Each occupation brings its own set of psychological demands, which describe the characteristics necessary to perform the job well.

In order to perform their job successfully, people who work as Lifeguards must consistently demonstrate qualities such as dependability, cooperation, and concern for others.

Below, you'll find a list of qualities typically required of Lifeguards, ranked by importance:

Job requires being reliable, responsible, and dependable, and fulfilling obligations.
Job requires being pleasant with others on the job and displaying a good-natured, cooperative attitude.
Concern for Others
Job requires being sensitive to others' needs and feelings and being understanding and helpful on the job.
Job requires maintaining composure, keeping emotions in check, controlling anger, and avoiding aggressive behavior, even in very difficult situations.
Stress Tolerance
Job requires accepting criticism and dealing calmly and effectively with high-stress situations.

What education and training do Lifeguards need?

Working as a Lifeguard usually requires a high school diploma.

Lifeguards need anywhere from a few months to one year of working with experienced employees. A recognized apprenticeship program may be associated with this occupation.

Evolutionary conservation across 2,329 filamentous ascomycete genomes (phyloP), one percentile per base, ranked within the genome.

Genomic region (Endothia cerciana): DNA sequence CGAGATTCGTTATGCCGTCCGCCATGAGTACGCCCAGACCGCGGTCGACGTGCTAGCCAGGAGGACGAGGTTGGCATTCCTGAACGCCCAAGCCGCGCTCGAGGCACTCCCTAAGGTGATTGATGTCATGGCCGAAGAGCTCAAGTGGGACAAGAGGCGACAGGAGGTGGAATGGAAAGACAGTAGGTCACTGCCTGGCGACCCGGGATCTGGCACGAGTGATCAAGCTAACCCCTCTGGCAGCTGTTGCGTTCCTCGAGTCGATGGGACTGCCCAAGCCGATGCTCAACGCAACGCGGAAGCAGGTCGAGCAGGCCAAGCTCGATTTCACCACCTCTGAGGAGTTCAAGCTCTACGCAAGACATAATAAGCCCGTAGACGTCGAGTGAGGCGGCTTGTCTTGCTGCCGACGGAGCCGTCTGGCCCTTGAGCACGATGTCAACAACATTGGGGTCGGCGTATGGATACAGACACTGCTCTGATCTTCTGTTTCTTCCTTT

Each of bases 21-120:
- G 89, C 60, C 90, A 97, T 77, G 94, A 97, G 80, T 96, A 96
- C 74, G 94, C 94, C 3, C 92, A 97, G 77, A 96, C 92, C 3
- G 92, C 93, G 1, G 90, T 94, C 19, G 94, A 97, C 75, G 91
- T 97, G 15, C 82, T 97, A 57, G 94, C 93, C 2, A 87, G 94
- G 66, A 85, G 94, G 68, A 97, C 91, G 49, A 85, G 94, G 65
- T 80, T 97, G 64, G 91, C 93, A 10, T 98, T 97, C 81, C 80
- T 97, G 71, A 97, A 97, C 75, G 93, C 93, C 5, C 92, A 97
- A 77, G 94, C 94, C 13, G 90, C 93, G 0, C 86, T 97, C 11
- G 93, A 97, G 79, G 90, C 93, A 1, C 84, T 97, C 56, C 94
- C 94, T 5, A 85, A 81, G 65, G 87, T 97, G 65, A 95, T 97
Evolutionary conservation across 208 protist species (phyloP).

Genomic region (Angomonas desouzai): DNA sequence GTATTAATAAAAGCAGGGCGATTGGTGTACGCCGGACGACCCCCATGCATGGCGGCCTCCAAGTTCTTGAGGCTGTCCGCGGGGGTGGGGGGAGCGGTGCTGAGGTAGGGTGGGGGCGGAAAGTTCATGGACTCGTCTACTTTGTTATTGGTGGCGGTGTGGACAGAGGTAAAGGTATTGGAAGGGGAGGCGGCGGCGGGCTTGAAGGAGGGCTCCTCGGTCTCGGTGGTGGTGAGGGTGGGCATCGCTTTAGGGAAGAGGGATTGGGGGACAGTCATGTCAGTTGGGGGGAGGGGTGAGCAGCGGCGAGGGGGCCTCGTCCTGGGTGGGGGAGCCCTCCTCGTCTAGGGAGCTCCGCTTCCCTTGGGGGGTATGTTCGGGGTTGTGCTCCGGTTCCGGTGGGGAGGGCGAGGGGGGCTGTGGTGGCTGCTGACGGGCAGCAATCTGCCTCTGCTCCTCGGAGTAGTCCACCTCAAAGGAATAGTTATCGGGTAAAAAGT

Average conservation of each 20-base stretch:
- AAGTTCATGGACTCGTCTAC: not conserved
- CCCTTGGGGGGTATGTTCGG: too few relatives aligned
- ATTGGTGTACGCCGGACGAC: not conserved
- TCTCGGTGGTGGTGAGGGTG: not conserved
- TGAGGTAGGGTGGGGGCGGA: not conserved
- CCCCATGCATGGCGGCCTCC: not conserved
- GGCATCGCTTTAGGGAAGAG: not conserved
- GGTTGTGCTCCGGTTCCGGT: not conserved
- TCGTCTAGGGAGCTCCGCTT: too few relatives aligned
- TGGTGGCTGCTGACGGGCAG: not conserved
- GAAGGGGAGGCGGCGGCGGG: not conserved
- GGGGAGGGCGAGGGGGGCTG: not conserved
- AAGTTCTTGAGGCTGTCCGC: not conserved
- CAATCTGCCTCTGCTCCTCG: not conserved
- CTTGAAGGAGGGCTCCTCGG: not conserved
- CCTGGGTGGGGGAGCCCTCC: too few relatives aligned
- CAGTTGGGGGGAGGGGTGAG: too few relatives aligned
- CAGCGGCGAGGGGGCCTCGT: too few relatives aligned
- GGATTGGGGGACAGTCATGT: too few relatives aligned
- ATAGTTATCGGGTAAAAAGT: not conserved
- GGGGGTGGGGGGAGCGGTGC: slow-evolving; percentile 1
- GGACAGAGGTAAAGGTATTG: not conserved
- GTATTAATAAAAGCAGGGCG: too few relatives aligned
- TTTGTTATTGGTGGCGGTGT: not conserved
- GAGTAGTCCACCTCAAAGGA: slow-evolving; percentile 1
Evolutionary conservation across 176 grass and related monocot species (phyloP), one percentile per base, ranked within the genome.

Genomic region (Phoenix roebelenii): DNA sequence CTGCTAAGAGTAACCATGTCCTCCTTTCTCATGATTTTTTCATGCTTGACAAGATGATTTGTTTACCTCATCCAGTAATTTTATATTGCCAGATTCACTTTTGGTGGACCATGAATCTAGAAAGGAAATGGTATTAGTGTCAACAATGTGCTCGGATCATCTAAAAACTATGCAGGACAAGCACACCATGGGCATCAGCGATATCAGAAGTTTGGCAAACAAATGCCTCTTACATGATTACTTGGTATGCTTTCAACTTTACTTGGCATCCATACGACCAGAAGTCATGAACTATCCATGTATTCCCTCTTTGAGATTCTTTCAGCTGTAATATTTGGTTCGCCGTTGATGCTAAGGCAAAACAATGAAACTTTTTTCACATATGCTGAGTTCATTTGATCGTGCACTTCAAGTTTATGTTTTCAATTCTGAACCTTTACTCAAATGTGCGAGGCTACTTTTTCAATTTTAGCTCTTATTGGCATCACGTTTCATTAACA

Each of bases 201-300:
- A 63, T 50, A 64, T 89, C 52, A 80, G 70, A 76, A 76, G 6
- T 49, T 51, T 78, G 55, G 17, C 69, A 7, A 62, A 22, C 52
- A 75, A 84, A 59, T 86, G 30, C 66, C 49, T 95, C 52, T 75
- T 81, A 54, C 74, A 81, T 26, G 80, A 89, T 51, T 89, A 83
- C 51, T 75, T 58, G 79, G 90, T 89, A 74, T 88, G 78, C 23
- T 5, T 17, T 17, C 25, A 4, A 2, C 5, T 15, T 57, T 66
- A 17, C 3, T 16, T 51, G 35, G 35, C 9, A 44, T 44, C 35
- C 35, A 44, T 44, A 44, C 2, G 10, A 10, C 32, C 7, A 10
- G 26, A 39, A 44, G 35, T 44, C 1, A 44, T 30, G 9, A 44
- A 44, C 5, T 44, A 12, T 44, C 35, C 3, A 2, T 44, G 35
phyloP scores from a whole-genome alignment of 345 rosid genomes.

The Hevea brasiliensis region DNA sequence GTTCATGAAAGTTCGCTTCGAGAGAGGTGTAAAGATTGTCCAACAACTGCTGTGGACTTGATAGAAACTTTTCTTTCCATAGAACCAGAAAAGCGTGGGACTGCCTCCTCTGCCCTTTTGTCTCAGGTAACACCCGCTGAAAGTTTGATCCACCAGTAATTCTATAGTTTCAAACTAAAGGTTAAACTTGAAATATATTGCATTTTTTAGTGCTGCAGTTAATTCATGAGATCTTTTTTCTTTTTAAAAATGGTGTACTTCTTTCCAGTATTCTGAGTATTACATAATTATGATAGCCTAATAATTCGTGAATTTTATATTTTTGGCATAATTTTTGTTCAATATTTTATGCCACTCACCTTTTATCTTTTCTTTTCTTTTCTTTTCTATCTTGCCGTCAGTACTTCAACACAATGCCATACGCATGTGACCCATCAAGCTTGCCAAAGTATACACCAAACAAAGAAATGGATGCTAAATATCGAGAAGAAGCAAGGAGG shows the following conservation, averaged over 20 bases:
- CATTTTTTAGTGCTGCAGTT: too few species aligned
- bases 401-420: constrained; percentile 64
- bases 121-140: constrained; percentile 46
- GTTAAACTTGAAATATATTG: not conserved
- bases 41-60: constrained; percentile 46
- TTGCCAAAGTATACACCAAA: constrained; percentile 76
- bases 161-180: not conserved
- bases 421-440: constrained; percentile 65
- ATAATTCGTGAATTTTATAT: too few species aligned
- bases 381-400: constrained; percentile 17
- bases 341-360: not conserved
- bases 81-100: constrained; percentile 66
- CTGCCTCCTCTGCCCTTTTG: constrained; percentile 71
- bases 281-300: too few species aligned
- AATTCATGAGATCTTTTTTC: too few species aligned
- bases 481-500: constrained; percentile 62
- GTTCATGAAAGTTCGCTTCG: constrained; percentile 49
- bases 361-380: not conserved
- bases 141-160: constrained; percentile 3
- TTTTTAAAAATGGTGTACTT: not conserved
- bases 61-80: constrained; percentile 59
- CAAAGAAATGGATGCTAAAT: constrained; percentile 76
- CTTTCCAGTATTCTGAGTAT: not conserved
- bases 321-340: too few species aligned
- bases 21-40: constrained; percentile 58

Educational degrees among Lifeguards

  • 1.9% did not complete high school or secondary school
  • 19.0% completed high school or secondary school
  • 26.2% completed some college coursework
  • 9.9% earned a Associate's degree
  • 32.4% earned a Bachelor's degree
  • 9.4% earned a Master's degree
  • 1.2% earned a doctorate or professional degree

Knowledge and expertise required by Lifeguards

Lifeguards may benefit from understanding of specialized subject areas, such as customer and personal service, public safety and security, or education and training knowledge.

The list below shows several areas in which most Lifeguards might want to build proficiency, ranked by importance.

Customer and Personal Service